More images received from Bryan Blanchard, from this year's Omaka Air Show, held on alternate (odd number) years at Easter.
The show is put on by Classic Fighters, and raises funds for the Omaka Aviation Heritage Centre, which according to their website:
... began with a resurgence of heritage aviation interest in Marlborough in the late 1990's when a group of enthusiasts imported two Chinese Nanchang trainers and established the Marlborough Warbirds Association as a way to foster interest and provide a social network of support ...
At this point, in 1997, a small group of aircraft owners and enthusiasts got together to discuss the means by which these aircraft could be made accessible to the public on a more practical and sustainable basis, and grow the public understanding and appreciation of aviation. It culminated in the formation of the New Zealand Aviation Museum Trust. Their vision was that this facility should be a hub; a focal point of activity reaching not only aviation but also tourism, education and industry to the benefit of the Marlborough community, New Zealand and aviation enthusiasts throughout the world.
Featured in the show were some tanks, made of fibreglass according to Bryan and put together for Weta Workshop of all things.
" ... the Panzer 4, a German tank replica appearing for the first time at Classic Fighters. It was built for Weta Workshop, in Wellington, which has loaned it to Omaka for the airshow along with two replica Allied tanks from World War I.
"Asked how the huge machines were transported, Dave just grins ad says: "You put them on a loader, take them to a ferry and drive them on, then drive them off again."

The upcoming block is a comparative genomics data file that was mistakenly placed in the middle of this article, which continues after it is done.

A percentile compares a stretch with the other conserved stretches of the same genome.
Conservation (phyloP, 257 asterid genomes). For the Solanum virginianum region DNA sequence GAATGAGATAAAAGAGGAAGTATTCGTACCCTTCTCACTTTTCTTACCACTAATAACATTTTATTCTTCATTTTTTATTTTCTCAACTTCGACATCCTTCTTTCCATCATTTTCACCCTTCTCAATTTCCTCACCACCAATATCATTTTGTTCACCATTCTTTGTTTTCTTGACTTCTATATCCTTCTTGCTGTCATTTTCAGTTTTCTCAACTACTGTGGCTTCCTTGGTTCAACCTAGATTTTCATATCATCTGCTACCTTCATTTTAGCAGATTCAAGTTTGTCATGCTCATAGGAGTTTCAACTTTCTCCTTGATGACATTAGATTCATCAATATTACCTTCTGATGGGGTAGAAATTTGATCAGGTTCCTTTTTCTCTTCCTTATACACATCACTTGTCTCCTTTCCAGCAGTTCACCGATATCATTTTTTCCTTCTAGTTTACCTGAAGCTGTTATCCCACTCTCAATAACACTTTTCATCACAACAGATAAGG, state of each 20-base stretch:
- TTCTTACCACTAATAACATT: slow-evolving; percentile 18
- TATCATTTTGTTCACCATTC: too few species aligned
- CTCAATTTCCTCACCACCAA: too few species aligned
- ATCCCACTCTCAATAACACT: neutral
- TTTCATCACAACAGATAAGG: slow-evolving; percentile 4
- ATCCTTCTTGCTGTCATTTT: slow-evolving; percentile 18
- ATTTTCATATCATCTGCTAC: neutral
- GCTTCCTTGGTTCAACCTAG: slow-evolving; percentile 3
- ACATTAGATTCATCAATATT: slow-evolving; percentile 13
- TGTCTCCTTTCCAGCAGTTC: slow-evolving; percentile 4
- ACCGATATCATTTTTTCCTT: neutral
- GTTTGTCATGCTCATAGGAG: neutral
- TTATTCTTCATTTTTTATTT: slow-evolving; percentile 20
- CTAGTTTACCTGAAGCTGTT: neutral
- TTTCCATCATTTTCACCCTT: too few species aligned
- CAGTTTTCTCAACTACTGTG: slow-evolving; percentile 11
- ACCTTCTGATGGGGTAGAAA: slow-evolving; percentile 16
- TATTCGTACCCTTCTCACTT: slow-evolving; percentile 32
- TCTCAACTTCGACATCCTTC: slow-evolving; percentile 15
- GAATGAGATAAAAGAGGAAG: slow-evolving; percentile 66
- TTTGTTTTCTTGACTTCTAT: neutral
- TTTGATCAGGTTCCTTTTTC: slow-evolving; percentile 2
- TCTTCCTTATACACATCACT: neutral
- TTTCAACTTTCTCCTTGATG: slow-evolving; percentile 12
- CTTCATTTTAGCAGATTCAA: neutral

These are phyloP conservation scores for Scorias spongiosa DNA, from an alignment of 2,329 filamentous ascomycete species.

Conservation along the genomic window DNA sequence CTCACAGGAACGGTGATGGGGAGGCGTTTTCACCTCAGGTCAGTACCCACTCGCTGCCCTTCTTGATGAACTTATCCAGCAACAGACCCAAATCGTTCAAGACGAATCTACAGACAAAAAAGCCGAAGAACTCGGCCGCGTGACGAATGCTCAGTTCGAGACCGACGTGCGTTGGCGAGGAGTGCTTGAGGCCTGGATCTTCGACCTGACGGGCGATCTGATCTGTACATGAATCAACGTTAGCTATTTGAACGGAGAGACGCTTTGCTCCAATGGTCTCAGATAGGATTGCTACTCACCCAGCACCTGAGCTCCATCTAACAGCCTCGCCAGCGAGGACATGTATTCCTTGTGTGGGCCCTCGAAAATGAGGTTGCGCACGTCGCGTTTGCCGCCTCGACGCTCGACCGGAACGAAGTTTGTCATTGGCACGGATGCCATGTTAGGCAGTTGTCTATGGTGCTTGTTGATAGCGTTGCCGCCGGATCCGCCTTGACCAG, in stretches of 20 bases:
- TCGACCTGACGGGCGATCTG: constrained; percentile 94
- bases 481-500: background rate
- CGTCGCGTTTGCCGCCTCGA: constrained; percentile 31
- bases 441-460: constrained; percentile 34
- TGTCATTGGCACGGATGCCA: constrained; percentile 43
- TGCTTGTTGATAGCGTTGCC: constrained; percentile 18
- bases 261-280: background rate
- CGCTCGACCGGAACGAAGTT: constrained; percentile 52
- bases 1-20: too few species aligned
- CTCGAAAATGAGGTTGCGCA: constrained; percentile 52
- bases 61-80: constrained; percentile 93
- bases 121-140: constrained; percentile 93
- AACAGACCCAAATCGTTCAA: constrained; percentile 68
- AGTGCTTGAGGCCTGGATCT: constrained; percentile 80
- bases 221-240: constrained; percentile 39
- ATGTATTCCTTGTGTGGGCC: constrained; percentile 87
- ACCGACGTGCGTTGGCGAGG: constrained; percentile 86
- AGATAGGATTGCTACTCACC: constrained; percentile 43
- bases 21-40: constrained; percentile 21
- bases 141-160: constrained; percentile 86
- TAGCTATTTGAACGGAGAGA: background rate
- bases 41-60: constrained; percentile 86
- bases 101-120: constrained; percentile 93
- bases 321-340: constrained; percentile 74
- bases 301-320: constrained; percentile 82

Sadly, there are question marks as to whether the show will continue in succeeding years.
The Classic Fighters airshow at Omaka is a great event, put on at great risk, organiser Graham Orphan says.It is too early to say whether the show would be put on again in two years, Mr Orphan said.The organisation team had yet to evaluate how it went financially.
"It would be folly of us to say that we would always keep doing it."
... Bad weather could ground planes and scupper a show, causing a large loss."I have started to think this is aeronautical Russian roulette: [each time you think] will this be the time where we lose hundreds of thousands of dollars?" Organisers were keen to continue; they were just being prudent and mindful of risk, he said. They would meet to refine the formula of the show and look at ways to make it more profitable.
They were also exhausted after months of voluntary toil and putting their lives and businesses on hold, he said. "There's a lot of pluses, a lot of good things about it; it's difficult to have too many negatives. All we have is caution."
Marlborough Express 26 April 2011
Update, 2 May 2011: Since posting this, the link to the post has been picked up by a Polish message board, apparently (I don't know Polish, so I'm guessing) about old military vehicles. Thanks for the link, folks!